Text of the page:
Whistle While You Work

Puget Sound retailer Whistle Workwear thrives serving a diverse work population.

Whistle Workwear has nine locations and stocks more than 400 styles from approximately 25 footwear brands.

There’s more than one way to work, and for nearly a quarter century Whistle Workwear has grown its business by stocking the right product for all the different industries that call the Pacific Northwest area home.

The privately held, full-service chain operates nine doors in the Puget Sound region. Whistle stocks more than 400 styles from approximately 25 footwear brands to serve the needs of customers who range from young fast food workers, nurses, Boeing employees, military personnel, loggers and firefighters.

“Our diverse customer base means we must fine tune our assortments for each location,” said Scott Smith, Whistle Worker’s footwear buyer and a retired military man, Smith started at Whistle as a part-time sales associate in 2001, and has headed the buying for the past decade under Del Deide, who founded the business in Puyallup, WA in 1995 and remains the chain’s co-owner with his son, Scot.

Much has evolved at Whistle Workwear over the last 24 years, including the assortment. Today, footwear makes up 15 to 20 percent of the SKUs in stock, but accounts for half of all sales in dollars. Approximately 65 percent of the work footwear mix is reserved for waterproof safety toe styles that are a good fit for employees at Boeing, the construction industry or shipyards. Smith named Timberland, Danner, Keen Utility and Caterpillar as top performers, and brands that have best figured out the needs of today’s working Americans. Other key labels range from Dansko to Lacrosse-owned White’s, a favorite of loggers and the fire-fighting set. Retail footwear prices range from $50 for a basic slip-resistant style for a food service worker to $475 for a White’s model. Other categories are store-specific: At its Bellingham location, for example, stocking insulated footwear is a must to serve the area’s three refineries and the cold storage business tied to the fishing industry. Women’s work footwear, while a large percentage of Whistle Workwear’s footwear mix, does not yet generate half of the category’s revenues. But Smith said it’s not due to a lack of customers. “It’s a very overlooked market,” he said.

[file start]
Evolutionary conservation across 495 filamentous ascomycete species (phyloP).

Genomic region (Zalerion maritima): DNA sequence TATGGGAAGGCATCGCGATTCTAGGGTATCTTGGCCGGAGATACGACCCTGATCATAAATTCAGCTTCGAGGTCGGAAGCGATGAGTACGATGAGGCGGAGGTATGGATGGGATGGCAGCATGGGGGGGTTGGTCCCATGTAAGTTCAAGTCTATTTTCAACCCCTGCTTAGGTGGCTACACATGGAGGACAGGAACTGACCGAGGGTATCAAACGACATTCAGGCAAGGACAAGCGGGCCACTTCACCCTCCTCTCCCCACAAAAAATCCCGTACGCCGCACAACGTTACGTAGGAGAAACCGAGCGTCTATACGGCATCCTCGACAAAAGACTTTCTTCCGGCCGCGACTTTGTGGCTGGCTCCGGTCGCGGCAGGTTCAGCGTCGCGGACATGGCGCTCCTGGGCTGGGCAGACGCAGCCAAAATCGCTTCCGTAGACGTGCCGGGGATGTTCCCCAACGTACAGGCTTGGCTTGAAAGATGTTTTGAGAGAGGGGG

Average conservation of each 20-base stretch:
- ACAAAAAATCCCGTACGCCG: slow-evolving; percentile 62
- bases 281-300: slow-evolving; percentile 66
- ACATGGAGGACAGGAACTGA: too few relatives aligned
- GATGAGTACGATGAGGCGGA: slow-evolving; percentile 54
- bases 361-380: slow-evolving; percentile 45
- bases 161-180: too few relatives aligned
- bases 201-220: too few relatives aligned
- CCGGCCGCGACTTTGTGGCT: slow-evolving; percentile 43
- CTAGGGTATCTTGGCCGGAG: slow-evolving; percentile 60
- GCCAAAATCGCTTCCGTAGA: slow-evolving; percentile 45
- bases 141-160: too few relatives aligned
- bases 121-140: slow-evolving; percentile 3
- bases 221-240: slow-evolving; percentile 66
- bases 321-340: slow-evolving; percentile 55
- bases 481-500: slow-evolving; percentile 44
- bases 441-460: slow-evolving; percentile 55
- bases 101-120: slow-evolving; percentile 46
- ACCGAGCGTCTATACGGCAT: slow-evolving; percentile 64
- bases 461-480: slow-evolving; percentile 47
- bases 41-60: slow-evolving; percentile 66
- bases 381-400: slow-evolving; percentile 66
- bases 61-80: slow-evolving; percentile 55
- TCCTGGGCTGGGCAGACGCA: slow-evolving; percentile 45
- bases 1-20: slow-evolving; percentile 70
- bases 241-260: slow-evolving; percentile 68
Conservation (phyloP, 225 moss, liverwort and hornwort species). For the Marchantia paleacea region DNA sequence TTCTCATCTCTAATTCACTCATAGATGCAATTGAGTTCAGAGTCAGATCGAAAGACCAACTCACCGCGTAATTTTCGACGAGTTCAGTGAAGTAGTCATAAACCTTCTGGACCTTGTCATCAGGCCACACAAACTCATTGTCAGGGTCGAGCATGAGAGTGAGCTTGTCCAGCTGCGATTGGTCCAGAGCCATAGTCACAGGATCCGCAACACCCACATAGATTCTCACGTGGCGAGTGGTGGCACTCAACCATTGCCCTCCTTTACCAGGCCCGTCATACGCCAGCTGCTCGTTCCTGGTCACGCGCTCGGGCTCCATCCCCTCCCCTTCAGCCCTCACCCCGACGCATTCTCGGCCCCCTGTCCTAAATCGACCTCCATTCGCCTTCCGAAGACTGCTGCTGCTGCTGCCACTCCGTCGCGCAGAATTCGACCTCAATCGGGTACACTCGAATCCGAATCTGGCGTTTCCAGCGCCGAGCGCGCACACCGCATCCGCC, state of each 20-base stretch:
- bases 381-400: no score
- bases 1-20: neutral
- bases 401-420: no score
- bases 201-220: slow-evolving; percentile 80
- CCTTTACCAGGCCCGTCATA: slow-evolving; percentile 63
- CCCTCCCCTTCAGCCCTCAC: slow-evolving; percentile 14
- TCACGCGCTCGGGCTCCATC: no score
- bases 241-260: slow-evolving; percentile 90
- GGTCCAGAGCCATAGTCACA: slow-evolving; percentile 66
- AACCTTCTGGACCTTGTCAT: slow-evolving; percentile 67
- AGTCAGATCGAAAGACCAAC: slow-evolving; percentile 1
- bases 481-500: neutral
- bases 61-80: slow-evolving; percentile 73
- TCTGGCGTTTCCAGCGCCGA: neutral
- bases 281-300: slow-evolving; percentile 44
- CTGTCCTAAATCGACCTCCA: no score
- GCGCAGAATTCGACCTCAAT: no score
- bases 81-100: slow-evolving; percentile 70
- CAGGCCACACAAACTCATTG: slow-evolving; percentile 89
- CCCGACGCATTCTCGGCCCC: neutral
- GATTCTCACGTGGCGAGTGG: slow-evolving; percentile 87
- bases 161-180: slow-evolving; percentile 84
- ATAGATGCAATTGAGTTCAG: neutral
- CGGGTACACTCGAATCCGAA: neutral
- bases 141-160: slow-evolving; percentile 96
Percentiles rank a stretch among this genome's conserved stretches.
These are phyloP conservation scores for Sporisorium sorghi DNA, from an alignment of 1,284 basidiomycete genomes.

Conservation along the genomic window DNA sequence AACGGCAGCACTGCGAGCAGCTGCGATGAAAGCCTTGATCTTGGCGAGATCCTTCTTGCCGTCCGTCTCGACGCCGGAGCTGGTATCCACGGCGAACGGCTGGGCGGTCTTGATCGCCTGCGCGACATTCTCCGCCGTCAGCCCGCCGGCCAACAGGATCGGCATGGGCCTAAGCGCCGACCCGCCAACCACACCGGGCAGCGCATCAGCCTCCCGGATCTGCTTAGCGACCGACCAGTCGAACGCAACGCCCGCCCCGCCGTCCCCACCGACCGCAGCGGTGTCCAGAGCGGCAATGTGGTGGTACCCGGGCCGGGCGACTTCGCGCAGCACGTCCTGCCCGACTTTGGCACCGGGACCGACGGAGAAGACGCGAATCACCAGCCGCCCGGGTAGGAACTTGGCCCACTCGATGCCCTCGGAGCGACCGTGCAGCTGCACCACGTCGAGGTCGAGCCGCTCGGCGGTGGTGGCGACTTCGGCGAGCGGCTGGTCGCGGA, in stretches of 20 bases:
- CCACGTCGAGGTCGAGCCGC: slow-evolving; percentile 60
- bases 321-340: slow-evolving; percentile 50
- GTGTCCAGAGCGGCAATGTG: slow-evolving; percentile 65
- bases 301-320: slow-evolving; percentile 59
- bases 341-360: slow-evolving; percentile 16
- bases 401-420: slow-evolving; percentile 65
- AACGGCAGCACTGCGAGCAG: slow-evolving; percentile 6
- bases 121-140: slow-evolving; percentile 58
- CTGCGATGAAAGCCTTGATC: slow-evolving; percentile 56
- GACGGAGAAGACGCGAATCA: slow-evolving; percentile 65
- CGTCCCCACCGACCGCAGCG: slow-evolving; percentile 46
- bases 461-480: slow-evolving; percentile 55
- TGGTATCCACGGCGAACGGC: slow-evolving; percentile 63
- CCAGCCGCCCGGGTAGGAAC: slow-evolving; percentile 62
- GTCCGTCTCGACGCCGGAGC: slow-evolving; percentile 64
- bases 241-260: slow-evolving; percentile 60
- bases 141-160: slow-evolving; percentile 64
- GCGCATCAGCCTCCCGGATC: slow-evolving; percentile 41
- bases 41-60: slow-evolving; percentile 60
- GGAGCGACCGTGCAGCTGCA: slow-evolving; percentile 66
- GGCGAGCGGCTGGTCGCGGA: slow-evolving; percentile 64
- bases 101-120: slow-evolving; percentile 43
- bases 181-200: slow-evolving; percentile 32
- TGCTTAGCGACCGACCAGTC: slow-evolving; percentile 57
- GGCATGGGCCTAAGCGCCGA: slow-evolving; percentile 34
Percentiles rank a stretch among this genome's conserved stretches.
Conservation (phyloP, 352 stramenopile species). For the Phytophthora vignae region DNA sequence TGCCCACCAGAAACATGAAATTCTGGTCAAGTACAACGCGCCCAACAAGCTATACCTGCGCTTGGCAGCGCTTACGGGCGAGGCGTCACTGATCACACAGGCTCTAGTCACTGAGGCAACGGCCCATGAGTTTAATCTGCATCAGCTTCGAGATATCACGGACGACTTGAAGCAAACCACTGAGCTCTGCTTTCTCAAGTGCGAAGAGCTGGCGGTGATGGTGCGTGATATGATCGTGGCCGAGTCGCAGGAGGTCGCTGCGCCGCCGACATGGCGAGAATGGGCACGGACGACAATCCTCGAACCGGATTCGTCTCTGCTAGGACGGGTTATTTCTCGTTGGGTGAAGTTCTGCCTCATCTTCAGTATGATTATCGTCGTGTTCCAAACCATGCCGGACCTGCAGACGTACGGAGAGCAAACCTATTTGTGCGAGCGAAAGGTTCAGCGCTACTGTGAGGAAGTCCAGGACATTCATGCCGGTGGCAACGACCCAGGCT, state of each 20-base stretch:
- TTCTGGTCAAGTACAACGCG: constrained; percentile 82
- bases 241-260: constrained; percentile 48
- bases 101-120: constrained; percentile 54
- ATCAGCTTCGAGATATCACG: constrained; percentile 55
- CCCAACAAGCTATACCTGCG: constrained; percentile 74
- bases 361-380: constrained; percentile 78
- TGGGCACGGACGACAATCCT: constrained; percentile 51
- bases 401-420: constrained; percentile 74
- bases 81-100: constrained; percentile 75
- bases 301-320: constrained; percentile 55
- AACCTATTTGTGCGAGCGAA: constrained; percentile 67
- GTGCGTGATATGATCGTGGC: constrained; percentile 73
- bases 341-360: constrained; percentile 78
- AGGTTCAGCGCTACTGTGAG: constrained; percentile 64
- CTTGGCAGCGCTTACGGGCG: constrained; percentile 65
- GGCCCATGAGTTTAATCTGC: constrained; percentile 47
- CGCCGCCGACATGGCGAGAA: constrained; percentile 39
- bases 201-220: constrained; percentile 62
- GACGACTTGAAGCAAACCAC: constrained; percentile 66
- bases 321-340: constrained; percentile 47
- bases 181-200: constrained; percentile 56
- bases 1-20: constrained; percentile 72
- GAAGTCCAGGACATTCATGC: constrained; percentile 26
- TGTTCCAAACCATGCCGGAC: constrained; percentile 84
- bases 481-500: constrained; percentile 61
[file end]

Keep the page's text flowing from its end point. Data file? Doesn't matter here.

Smith says communication among Whistle Workwear’s staff and the chain’s consistent training of new store personnel are vital components in its winning formula.

“We have hands-on owners, and  I learn stuff from them every day,” Smith said.

Training sessions are held six times a year. Often conducted with personnel from key vendors, the events also cover the proper use of the Brannock device, socks, insoles, how to look at people’s feet, how to care for a boot’s leather and how different boot silhouettes fit. It also covers answering the customers most critical requests.

“Customers generally ask 25 basic questions,” Smith said, “so you can condense them and centralize your training around those points.” Smith says the chain’s sales philosophy is simple: A solid one-on-one experience that treats the customer like a “visitor to your home.”

Focusing on comfort, durability and the product’s longevity are critical, he said — as is educating shoppers on why the lowest-price option isn’t always their best choice or the best value.  The stores regularly faces sale floor challenges from Amazon, he said, where a particular style’s price could be selling for $25 less than Whistle offers it.

“We do not match Amazon pricing as that goes down the rabbit hole pretty quick,” says Smith.

Currently, Whistle Workwear personnel are in discussions on how to best service a group of workers who have been displaced by their go-to work retail option of choice, Sears. And a strategy should be in place soon.